James M. Hannon had just graduated from Burgard Vocational High School and was pumping gas at a station on the South Buffalo-West Seneca border.
He enjoyed the work because of the friendly family atmosphere. The station was owned by his neighbor Jim Sanders, but the job didn't last as long as Hannon would have liked. After Christmas 1948, business slowed, and he was laid off.
His dad, Mark, a World War I-era veteran, promptly suggested that his oldest son find another job. Hannon took his father's advice and, like so many other young men before him, headed to the old Post Office downtown to see his Uncle Sam.
"The recruiter there asked me how long I wanted to enlist. I told him, 'I don't know,' and he said there was a special one-year enlistment. After that, I would be inactive reserve if I didn't want stay active duty."
When he returned home after 365 days of stateside service, Hannon traded in his uniform for a wedding ring. "I got married," he said, "and I got a job right away at Bethlehem Steel."
So it seemed his military service was finished.
"Who knew there would be another war? But in August 1950, I got called up and sent to Camp Lejeune [N.C.] and assigned to an infantry company and was made a machine-gunner."
Holding down the fort back home was Patricia, his wife, who was pregnant with their first child. The unexpected Marine would see his infant son once before shipping out to South Korea in January 1951.
Initially, Hannon and fellow Marines went after North Korean guerrillas stuck in the hills of South Korea.
"They had been cut off, and they would hide in the hills and harass the natives, stealing food, clothing, whatever they could get," he said.
Six months into his war tour, he suffered his first battle wound just south of the 38th parallel.
"We were set up behind the lines. It was a nice sunny afternoon. We were sitting around talking, shooting the breeze," he said. "Then the North Korean troops dropped three mortar shells on us. A little piece of shrapnel hit me in the left hip. It was just a scrape."
A corpsman asked whether anyone had been hit.
"There was blood on my hip, and he said, 'I'll write you up for a Purple Heart.' I said, 'Don't do that.' It was insignificant, but he wrote down the details on the back of a ration box lid."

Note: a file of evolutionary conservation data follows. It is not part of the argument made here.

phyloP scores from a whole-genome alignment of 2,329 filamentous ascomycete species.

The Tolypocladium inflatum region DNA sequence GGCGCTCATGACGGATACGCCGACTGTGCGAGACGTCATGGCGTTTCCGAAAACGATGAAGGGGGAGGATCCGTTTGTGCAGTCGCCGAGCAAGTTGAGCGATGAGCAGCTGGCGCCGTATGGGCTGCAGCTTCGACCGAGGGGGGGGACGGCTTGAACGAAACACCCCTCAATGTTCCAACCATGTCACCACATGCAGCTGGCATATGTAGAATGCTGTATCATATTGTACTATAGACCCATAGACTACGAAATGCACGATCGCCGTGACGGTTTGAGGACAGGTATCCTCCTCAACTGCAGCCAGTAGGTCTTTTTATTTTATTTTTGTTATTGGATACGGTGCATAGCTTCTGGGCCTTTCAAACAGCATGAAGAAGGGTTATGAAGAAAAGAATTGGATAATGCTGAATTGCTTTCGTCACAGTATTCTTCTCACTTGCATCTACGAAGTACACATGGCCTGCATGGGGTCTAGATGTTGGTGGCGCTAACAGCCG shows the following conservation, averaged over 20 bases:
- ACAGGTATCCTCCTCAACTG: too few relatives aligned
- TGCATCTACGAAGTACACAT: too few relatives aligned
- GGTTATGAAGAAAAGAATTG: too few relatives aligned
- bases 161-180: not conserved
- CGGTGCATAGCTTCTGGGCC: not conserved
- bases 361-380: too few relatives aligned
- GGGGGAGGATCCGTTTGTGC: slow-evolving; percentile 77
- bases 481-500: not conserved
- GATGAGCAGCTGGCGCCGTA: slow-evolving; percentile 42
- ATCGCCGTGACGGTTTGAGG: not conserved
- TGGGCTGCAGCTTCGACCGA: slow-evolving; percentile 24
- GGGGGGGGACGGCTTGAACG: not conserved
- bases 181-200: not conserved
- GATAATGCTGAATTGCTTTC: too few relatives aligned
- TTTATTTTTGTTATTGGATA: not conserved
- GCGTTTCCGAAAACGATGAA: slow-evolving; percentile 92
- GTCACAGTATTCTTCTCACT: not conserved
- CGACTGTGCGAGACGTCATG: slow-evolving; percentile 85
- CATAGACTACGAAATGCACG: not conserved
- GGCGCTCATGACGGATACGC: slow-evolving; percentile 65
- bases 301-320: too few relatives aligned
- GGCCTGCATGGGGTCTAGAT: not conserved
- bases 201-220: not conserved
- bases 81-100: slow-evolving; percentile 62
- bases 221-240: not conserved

Ten days later, June 10, Hannon was again wounded, this time in his left calf. It was more than a scratch.
On the front lines, Hannon had been stationed in a hilltop pine forest. North Korean or Chinese troops, he said, were below in a valley.
"We couldn't see them, but they probably had spotters," Hannon said, "They knew where we were. We took a mortar barrage for what seemed like forever, though it was probably only a half-hour."
Mortars slammed into the trees and exploded, creating showers of shrapnel.
"My buddy Moe [Bob Pray] and I were manning a machine gun, and I said, 'Moe, this is getting a little close. I think I'm going to dig a hole," Hannon recalled.
"I was just about done digging the foxhole, and the shrapnel got real close, and Moe jumped in, and I jumped on top of him. Just then, I felt this thing hit my leg.
"I said 'Moe, I think I'm hit,' and he said, 'No, you're not.' I said 'Well, what's this blood doing here?' I took my leggings off and said, 'What's this hole doing here?' "
Seeing was believing. Hannon had served as Moe's human shield.
Then, the same corpsman from 10 days earlier came over and said, "Oh, no, not again."
"I'd gotten a piece of shrapnel in my left calf. It severed all the tendons in my leg. My foot was inoperable. It was, like, broken."
After being bandaged and helped down the hill by two fellow Marines, Hannon was evacuated along with several others who had been wounded in the battle.
At an evacuation hospital, a medic asked Hannon where he was from. When he answered Buffalo, the medic said he hailed from Hamburg and promptly gave him eight cans of beer and told him that a movie would be shown that evening and that he could go if he wanted.
"So I watched a movie with my beer," Hannon said. "I think I had two cans left the next morning. Beer was a luxury at that time."
On the USS Haven, a hospital ship, Hannon recuperated and was soon sent back to the war front.
"My old captain said, 'What are you doing here?' I said, 'This is my home and this is where I want to be.' The captain said, 'Why don't you hang around a couple days?' Then he said, 'I have a job for you as the company armorer. He takes care of all the weapons.' So I became the armorer, and I didn't have to go to the front anymore."
By early 1952, he was reassigned back to the United States and, on the way home, came down with pneumonia.
"I asked the doctor how I could come down with pneumonia on a ship after living in a hole in Korea," he said. "I never even had the sniffles; it was ironic. The doctor said that the bug can stay dormant for months."
After briefly visiting Buffalo and spending time with his wife and son James, he was ordered to Washington, D.C., where he served as a guard at the Pentagon. By April, Hannon was released from his commitment to Uncle Sam.
Though he had a slight limp, he managed to pass the physical and served for 33 years as a Buffalo firefighter.
He and Patricia would raise a family of nine children.
"They're all in South Buffalo," he said. "They never left the neighborhood."
And, Hannon says, he's glad about it.
>James M. Hannon, 80
Hometown: Olyphant, Pa.
Branch: Marine Corps
War zone: Korea
Years of service: 1949-52
Most prominent honors: Two Purple Hearts, Combat Action Ribbon, Presidential Unit Citation